Ms. M greeted us cheerfully as we walked into the room. She was a middle-aged Caucasian woman, but the lines on her face and the long white hair made her appear perhaps a decade older. She had suffered from major depression on and off for many years and was now in the midst of a relapse. Unfortunately, as the interview progressed, the story unfolded of her recent eviction from her home as well having to give away her pets. A former desk worker, she had been laid off as part of her company’s large downsizing process over eight months ago. She had collected unemployment for six months but now was without income. While this triggered a major depressive episode, it also made her angry as she lost her independence and moved in with her son and daughter-in-law. Her depressive phenomenology included not just guilt, shame, and sadness, but episodes of rage where she locked herself in her room for fear of verbally assaulting those she loved. The victim of a slow economy and systemic injustice, her ability to thrive as a person was in jeopardy.
While this is a moving story, I believe it is a story which could have been missed without this unique provider bringing to this unique patient encounter her own empathetic frame of reference. This frame of reference I believe is what allowed this provider to gather the appropriate details of the story, and for the story’s retelling I have arranged those details in a patient-centered, nonjudgmental way which aligns with the spirit of the provider. To illustrate how this frame of reference motivated the provider, I will finish the story.
Before Ms. M came to clinic, the provider Dr. R was already aware of her history of depression, her predisposition for relapse, her recent eviction, her medical comorbidities, and the importance that her mental health would be in managing those comorbidities. She actually entered the room with mental health as the most important subject to address, and thus she was able to respond appropriately as the patient divulged the issues most important to her. And as a rheumatologist would ask questions to assess for involvement of Lupus in new organ systems and use knowledge of Lupus to alert the patient to possible complications, Dr. R asked questions to assess for complications of Ms. M’s social situation. “How are you getting along with your son?” “How are you paying for prescriptions?” The latter provoked frustration on all parties as we realized the pharmacy had rejected her newly acquired Medicaid prescription account because she had not yet received the prescription card which Dr. R had helped her apply for at her last visit. In the context of a recent acute visit for shortness of breath ruled out for cardiac ischemia equivalent and instead attributed to COPD, Dr. R knew that she should not go long without her inhaler, and that she should not delay starting the antidepressant which was being prescribed today. Therefore, in the middle of the visit, Dr. R called the pharmacy, sent her prescriptions over electronically, and double checked that they would be covered by the prescription plan number in the absence of the card. Joining in the patient’s anger at injustice, Dr. R shouldered the patient’s burdens as her own, and not just for twenty minutes in the clinic.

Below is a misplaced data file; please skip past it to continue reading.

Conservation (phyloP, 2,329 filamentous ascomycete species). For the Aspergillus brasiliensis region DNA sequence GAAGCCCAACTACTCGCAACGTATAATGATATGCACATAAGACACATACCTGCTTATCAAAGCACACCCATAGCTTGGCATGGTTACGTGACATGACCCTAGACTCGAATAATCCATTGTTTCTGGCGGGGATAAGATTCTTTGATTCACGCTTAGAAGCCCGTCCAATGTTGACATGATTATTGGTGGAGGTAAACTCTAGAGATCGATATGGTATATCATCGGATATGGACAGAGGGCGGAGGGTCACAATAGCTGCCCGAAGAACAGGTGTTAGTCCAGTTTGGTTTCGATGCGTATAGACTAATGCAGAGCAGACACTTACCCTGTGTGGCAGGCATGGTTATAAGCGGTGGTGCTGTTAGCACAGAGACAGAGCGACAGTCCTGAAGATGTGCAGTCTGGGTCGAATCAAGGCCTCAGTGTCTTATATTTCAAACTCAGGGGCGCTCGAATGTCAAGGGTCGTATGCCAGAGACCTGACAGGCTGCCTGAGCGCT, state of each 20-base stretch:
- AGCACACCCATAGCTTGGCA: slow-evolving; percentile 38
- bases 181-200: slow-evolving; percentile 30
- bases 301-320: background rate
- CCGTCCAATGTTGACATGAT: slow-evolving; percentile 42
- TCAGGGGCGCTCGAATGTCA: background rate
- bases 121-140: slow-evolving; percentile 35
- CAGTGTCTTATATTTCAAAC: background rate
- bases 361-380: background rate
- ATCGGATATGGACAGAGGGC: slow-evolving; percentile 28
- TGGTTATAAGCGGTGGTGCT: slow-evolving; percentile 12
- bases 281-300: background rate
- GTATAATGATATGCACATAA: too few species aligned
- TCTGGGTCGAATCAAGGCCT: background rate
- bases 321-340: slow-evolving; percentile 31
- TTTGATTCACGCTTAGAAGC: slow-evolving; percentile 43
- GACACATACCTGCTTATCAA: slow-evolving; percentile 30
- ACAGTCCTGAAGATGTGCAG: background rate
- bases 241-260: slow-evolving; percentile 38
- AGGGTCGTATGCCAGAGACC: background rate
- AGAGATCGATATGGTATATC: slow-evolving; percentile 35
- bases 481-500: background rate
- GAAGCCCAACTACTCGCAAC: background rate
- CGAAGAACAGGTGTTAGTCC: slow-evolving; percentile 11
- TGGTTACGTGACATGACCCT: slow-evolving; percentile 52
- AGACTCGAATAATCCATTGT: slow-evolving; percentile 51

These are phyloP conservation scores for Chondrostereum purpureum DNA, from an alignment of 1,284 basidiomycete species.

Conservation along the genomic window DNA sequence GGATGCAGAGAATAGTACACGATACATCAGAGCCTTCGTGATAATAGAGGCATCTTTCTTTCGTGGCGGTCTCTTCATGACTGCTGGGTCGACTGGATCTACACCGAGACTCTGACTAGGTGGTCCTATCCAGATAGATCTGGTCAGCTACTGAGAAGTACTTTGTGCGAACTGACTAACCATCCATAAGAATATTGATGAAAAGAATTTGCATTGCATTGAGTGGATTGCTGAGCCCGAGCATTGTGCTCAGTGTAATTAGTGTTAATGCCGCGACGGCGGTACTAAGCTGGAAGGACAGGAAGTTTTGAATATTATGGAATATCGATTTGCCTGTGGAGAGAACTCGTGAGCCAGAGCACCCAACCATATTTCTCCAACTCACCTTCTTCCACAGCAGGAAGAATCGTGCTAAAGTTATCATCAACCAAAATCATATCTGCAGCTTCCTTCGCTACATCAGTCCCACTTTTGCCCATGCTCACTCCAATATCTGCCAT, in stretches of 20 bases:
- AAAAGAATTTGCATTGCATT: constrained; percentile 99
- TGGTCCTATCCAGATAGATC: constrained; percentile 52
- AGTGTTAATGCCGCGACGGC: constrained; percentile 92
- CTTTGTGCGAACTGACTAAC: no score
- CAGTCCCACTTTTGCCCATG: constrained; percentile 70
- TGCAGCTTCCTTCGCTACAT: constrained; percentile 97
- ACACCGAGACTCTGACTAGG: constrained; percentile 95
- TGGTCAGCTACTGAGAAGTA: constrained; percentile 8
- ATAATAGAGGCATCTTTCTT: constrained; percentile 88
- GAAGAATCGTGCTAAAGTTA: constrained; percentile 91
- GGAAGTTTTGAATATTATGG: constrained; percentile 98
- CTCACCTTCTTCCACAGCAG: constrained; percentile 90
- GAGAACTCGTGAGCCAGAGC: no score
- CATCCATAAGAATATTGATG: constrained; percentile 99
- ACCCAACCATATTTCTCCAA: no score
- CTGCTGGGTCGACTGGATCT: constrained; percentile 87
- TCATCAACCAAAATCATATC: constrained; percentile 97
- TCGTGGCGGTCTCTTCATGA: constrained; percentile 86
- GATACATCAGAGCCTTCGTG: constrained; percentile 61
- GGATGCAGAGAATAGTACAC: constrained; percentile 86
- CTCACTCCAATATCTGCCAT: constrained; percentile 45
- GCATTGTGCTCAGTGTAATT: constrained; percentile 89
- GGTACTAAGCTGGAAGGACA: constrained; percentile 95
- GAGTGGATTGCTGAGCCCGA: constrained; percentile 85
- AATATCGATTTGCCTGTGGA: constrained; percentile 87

By retelling this story now, I hope to show how clinical expertise must involve at least three components. First, diagnostic acumen cannot be underestimated. Her prior visit was for acute shortness of breath, and in the context of a cardiac history and risk factors, Dr. R appropriately acted quickly in an outpatient setting to rule out cardiac ischemia. This is a great service to the patient which as students we spend the majority of our time learning. But just as importantly, this acumen absolutely must be applied in the context of a therapeutic relationship. An incredibly large amount of progress was made in this patient’s care in twenty minutes because the agenda was motivated by knowing the intricate details of the patient’s medical history, personality, predispositions, and social situation. Every move Dr. R made was motivated by her memory of who the patient was and why certain actions should be prioritized and others should not. And finally, expert care moves beyond empathetic listening and towards the shouldering of burdens carried by our patients. A process happened in the mind and spirit of the provider whereby she internalized the patient’s concerns, fears, and hopes, processed the most important action items, and actually did them. I feel very fortunate not just to have witnessed true and genuine service today, but to consider how that internalization process and move to action will happen in my own mind and spirit for the duration of my career in primary care.
John Marshall, MSIV